I was reminded of the unpredictability of technology when I saw Prometheus recently and followed it by re-watching Alien and Aliens in strict chronological plot order (I was indulging my inner nerd). The latest film is a prequel, but is not too bothered with the continuity of technology or social mores (only one bad boy is allowed a crafty fag, despite most of the crew in Alien puffing away merrily). It also has a more profound mission objective, the search for the meaning of life, whereas the earlier (that is later) episodes were concerned with extracting minerals or blowing the crap out of the alien brood.

Like most modern SF films the ship is awash with transparent touch displays. The attraction for film-makers is that these provide great shots, with the camera able to look at the actor's pensive face through the display of illegible backward writing. In practice this technology would be pure ostentation and would probably give you a migraine. The one time a transparent 3D display made some sense was when they mapped the internal structure of the alien installation. In Aliens they had 2D plans displayed on a touch-controlled light table. This was pretty funky back in the 80s, though it turned out to be a commercial damp squib when Microsoft finally released their Surface tabletop computer in 2007.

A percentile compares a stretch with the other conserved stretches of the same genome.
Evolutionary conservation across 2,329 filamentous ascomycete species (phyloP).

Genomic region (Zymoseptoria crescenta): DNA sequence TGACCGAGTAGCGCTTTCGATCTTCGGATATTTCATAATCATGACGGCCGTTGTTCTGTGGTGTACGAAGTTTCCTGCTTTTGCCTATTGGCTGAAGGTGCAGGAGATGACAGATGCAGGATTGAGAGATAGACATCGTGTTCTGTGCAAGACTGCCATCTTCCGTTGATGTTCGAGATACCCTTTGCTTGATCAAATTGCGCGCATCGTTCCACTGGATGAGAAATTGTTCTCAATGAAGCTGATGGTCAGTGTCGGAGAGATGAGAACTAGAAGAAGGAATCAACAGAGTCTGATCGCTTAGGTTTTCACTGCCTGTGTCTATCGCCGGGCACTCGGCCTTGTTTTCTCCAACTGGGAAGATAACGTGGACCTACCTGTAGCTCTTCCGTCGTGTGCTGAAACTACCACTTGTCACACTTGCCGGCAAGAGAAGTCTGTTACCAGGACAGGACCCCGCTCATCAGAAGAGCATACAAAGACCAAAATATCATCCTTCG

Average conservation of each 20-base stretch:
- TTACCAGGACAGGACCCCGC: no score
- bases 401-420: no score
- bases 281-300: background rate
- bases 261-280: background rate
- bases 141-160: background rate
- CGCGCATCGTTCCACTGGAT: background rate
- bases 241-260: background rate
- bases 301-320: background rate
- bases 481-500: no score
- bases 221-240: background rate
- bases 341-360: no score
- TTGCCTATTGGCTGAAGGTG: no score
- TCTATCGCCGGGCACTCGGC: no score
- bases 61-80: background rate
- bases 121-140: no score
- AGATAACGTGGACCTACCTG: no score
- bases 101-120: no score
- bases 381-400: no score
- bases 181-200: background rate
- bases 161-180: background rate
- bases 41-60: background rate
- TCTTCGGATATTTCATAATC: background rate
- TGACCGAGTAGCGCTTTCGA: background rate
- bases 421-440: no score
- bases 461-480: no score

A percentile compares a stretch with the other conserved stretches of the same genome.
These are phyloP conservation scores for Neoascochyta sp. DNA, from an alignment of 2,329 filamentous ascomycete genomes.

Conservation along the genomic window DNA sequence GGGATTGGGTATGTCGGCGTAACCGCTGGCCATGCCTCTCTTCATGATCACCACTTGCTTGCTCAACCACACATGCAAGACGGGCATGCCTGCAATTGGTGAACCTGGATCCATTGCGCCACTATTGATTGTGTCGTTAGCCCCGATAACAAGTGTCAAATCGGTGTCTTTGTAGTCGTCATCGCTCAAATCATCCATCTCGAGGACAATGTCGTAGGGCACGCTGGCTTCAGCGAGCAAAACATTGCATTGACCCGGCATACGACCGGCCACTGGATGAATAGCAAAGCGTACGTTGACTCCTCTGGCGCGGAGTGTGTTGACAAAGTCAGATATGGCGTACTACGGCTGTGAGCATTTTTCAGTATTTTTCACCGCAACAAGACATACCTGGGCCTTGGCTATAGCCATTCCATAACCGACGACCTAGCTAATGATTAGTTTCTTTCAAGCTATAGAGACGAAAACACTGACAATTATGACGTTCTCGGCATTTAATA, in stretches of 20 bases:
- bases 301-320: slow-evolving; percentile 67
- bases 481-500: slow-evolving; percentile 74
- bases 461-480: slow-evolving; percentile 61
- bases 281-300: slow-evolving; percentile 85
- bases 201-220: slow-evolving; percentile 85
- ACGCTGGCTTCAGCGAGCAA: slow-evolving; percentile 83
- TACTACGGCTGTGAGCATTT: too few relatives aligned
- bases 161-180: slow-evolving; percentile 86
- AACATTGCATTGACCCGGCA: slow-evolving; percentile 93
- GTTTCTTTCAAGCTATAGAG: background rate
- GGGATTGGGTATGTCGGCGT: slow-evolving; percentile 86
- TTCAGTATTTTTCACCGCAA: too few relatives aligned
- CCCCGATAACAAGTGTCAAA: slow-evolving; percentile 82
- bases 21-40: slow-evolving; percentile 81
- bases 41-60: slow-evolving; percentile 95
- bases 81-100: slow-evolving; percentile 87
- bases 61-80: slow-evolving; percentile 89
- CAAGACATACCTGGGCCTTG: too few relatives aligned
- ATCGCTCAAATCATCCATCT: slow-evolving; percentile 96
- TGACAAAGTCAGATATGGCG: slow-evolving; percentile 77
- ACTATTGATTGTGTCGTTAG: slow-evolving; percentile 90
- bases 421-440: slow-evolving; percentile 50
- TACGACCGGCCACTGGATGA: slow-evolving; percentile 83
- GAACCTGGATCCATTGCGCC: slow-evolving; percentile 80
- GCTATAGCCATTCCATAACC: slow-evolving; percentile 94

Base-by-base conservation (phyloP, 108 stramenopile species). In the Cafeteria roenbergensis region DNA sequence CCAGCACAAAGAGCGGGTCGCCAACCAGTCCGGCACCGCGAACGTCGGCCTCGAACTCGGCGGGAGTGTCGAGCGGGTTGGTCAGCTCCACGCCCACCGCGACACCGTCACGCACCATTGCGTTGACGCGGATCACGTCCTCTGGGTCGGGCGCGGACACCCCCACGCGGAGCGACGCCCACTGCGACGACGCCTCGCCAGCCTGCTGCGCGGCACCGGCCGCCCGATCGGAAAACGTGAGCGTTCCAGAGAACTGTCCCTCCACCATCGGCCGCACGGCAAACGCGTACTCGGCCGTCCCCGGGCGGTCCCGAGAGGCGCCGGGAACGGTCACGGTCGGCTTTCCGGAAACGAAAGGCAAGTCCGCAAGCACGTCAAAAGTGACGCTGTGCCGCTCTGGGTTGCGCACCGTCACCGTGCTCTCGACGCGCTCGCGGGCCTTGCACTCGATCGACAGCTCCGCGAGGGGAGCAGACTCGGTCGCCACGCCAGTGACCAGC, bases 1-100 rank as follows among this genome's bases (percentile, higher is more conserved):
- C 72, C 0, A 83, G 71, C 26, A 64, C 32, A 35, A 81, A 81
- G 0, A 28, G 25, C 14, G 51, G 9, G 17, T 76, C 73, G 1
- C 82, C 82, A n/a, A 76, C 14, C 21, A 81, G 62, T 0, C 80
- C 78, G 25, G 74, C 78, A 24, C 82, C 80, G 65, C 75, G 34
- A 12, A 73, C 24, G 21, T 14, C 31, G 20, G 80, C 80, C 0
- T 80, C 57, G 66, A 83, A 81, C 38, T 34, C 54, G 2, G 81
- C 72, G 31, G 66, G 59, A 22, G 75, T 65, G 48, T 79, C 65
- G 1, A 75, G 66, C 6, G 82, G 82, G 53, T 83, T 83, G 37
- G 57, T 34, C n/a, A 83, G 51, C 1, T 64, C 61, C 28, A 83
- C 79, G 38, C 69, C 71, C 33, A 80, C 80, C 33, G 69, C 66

The mining ship in Alien was called Nostromo, a reference to Joseph Conrad's 1904 novel about revolution in a fictional South American state. That centred on a silver mine, whose product leads to corruption and war. The escape shuttle in Alien is called Narcissus, a reference to Conrad's Nigger of the Narcissus, a book about the tension between human sympathy and order (and loyalty to the owner's purpose) on a ship beset by storms. There are some interesting parallels here, though it's also possible that Ridley Scott chose these names simply because he liked Conrad, having previously filmed one of his short stories as The Duellists.

Aliens, directed by James Cameron, kept the references going by naming the main ship the Sulaco, after the fictional town in the novel Nostromo. In Prometheus, the Conradian reference is more oblique. The android David watches David Lean's Lawrence of Arabia while the human crew are in suspended animation. Lean had planned to film Nostromo shortly before his death, and his lead in Lawrence, Peter O'Toole, also starred in a version of Conrad's Lord Jim.

What these subtle and ambiguous references show is that the embodiment of concepts in symbols, and the inter-relationship and harmony of different symbols, is not something that follows obvious and logical rules. I was always sceptical about the semantic web because it seemed to me that transferring the burden of intelligence from the user of data to the data itself was not only unfeasible but undesirable. Meaning is elusive and contingent, a bit like Jonesy the cat.